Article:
facilitated by the voucher gifts.
To this end, the material was examined using quali-
tative content analytical methods to filter themes from
the journal text (Patton, 2002). First, the text of 88,500
words was divided into smaller units. Next, the inter-
twined narrative threads, i.e., the alternating retrospec-
tives, descriptions of the present, and plans for the
future, were disentangled, examined one by one, and
then reintegrated.
This step also involved labeling themes and assign-
ing the material to overarching thematic categories
identified, namely: retrospectives of earlier travels by
the father with his first-born son, retrospectives of ear-
lier travels by the whole family, descriptions of the fam-
ily’s current day to day life, current processes of plan-
ning and reflecting as they relate to the two father-son
trips in the planning stage, as well as subsequent doc-
umentation and retrospectives for these two trips
planned by the children that are in focus here.
The next step consisted of finding patterns within
these two thematic areas constituted by the newly-
planned father-son trips with the travel vouchers as
their starting points.
While the father’s and older son’s Ireland trip is
documented exclusively with summarizing notes, i.e.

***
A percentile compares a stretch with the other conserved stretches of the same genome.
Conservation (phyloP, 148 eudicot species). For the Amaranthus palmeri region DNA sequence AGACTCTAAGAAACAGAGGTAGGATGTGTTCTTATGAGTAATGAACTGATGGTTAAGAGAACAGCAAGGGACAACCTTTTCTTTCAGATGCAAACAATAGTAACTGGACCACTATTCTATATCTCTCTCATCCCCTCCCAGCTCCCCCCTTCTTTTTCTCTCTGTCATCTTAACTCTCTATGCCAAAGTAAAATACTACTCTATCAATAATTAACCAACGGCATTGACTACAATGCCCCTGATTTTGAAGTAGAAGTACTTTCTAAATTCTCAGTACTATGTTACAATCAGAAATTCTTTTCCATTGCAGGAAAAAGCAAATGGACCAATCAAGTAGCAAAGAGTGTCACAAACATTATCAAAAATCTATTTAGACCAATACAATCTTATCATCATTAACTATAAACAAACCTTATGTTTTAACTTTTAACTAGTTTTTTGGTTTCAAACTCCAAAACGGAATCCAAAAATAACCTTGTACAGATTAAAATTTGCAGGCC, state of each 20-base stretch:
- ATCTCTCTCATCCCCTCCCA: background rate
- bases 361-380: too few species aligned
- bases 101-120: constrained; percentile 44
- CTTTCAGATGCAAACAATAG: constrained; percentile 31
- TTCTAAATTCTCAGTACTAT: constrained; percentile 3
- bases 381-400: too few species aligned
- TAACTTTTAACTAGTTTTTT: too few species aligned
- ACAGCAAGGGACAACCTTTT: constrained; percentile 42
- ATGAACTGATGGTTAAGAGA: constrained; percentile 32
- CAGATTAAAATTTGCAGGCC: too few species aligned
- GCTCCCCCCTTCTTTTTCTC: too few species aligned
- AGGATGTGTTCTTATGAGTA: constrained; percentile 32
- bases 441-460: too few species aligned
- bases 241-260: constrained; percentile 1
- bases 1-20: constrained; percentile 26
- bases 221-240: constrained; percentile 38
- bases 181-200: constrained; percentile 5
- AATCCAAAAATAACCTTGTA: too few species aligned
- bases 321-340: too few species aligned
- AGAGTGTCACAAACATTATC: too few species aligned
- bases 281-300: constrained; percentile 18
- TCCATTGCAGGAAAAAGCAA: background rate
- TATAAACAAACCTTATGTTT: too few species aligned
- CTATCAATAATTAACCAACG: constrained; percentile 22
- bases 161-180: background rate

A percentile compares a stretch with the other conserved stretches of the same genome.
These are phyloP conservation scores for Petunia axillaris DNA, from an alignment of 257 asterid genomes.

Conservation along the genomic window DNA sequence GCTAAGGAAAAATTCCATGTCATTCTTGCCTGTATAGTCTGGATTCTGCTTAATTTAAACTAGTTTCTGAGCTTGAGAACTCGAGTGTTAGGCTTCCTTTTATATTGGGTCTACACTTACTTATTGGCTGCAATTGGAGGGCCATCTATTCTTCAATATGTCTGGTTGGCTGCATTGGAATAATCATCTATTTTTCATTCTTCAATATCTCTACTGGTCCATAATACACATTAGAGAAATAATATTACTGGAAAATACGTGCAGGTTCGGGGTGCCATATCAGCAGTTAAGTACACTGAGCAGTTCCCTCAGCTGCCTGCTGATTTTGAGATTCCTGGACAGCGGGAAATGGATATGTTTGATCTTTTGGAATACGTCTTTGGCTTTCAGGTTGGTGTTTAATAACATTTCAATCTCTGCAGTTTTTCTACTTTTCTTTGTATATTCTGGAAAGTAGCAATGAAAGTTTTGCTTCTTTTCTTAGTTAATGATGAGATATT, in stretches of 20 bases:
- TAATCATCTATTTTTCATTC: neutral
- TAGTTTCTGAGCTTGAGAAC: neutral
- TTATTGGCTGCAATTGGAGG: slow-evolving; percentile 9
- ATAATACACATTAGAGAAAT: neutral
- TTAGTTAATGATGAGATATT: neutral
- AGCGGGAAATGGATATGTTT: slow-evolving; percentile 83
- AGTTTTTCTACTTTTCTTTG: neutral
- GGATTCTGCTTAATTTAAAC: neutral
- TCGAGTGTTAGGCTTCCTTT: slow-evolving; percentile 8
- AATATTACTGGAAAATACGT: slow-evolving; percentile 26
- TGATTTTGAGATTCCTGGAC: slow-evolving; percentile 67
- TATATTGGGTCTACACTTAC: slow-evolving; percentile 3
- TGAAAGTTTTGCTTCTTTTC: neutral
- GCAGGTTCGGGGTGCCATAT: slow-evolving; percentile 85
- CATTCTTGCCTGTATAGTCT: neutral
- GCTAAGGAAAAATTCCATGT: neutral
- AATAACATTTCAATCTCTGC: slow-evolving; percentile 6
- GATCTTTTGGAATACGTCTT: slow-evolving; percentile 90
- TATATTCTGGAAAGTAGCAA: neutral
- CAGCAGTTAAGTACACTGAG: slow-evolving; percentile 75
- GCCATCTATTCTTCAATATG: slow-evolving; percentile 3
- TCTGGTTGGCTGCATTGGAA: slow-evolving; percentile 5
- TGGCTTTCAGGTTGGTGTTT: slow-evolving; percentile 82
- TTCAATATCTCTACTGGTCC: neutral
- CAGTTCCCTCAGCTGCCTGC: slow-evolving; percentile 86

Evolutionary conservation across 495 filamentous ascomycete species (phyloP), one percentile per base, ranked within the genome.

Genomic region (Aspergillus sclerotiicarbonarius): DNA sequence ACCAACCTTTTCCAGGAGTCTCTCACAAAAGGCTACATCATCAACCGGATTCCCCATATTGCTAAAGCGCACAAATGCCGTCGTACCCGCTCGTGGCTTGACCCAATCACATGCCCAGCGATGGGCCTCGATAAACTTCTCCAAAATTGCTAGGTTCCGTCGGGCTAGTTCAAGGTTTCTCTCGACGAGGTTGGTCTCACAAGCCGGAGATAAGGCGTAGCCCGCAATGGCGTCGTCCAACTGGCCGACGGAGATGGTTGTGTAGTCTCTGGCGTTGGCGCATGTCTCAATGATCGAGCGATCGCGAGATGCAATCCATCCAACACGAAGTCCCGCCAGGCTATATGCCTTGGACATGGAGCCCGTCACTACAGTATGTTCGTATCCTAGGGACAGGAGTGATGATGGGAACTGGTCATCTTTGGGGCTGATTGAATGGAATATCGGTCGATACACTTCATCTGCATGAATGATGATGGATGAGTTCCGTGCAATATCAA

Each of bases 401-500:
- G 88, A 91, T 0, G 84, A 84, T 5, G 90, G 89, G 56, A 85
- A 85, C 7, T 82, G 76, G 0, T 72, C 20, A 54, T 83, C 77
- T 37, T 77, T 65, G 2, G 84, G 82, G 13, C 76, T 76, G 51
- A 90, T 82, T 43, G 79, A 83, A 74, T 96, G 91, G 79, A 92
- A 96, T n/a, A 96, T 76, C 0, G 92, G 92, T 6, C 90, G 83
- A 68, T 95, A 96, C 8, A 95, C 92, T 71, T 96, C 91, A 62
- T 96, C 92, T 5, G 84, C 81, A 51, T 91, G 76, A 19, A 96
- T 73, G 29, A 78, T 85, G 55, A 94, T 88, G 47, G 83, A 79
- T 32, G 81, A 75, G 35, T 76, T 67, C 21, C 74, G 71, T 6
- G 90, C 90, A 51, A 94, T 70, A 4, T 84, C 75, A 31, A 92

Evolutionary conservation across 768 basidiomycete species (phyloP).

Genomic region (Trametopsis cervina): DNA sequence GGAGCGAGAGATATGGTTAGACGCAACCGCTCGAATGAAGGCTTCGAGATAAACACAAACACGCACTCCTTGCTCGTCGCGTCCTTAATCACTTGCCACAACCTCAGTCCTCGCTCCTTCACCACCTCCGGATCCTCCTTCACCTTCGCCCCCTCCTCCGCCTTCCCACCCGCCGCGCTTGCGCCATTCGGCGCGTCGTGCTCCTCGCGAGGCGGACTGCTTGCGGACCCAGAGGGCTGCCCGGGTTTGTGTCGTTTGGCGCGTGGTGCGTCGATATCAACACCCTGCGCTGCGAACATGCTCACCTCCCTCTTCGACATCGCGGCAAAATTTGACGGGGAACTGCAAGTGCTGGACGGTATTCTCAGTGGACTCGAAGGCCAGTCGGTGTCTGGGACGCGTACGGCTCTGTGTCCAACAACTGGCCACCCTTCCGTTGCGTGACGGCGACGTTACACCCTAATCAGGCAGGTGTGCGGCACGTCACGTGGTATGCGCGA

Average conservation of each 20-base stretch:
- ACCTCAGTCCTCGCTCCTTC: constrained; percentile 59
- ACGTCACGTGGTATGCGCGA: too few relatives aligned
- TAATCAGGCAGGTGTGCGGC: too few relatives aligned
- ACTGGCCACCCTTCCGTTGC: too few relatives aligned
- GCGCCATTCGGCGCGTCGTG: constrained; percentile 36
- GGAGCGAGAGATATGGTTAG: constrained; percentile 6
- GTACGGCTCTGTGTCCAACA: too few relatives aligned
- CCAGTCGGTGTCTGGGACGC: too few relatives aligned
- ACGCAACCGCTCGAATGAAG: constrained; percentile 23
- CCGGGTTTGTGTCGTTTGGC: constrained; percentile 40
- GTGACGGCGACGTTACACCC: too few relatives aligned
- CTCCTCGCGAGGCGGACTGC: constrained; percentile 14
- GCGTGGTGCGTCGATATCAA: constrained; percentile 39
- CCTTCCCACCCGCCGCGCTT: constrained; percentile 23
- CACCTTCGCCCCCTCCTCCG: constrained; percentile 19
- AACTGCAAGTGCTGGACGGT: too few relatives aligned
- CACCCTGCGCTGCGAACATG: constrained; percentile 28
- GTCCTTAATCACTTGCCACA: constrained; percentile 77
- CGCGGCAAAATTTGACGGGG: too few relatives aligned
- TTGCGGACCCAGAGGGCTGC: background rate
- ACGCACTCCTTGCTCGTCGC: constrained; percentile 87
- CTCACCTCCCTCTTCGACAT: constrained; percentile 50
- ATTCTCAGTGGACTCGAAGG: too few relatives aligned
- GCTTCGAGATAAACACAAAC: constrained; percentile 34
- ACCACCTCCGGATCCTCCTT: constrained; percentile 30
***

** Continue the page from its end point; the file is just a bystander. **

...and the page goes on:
daily reports, the journal contains close to 150 pages
of transcribed tape recordings of the Berlin trip with the
younger son.
These transcripts contain alternating summary re-
ports, but mostly scenic impressions from the Berlin
explorations and dialogues between father and son.
The father made the following entry in this connection:
We had the idea to pack a voice recorder so
we could record our impressions and observa-
tions, questions and thoughts on tape as we
roamed through Berlin ... to give us authentic
notes that would reflect something of actual
experience in the specific situation. (August 8)
Therefore, for the Ireland trip, a more synoptic type of
text was created that is hence less voluminous, while
exceptionally comprehensive, richly detailed documen-
tations exist for the Berlin explorations.
In structuring and categorizing the material bearing
on both trips in focus here, particular attention was
paid to the approach that each boy now took in plan-
ning and implementing his trip.
3. Results
3.1. The older son’s travel plan:
Hiking southwest Ireland
Now let us look at how thirteen year old Jack planned
his trip. Already that December, the boy formulated
first tentative thoughts for an in-depth exploration of
the British Isles. As we learn from the journal, this in-
terest was awakened by a Scotland trip that Jack had
made as an eight year old together with his father.
As January went by, Ireland crystallized as the trav-
el destination. Jack envisioned being in the fresh air all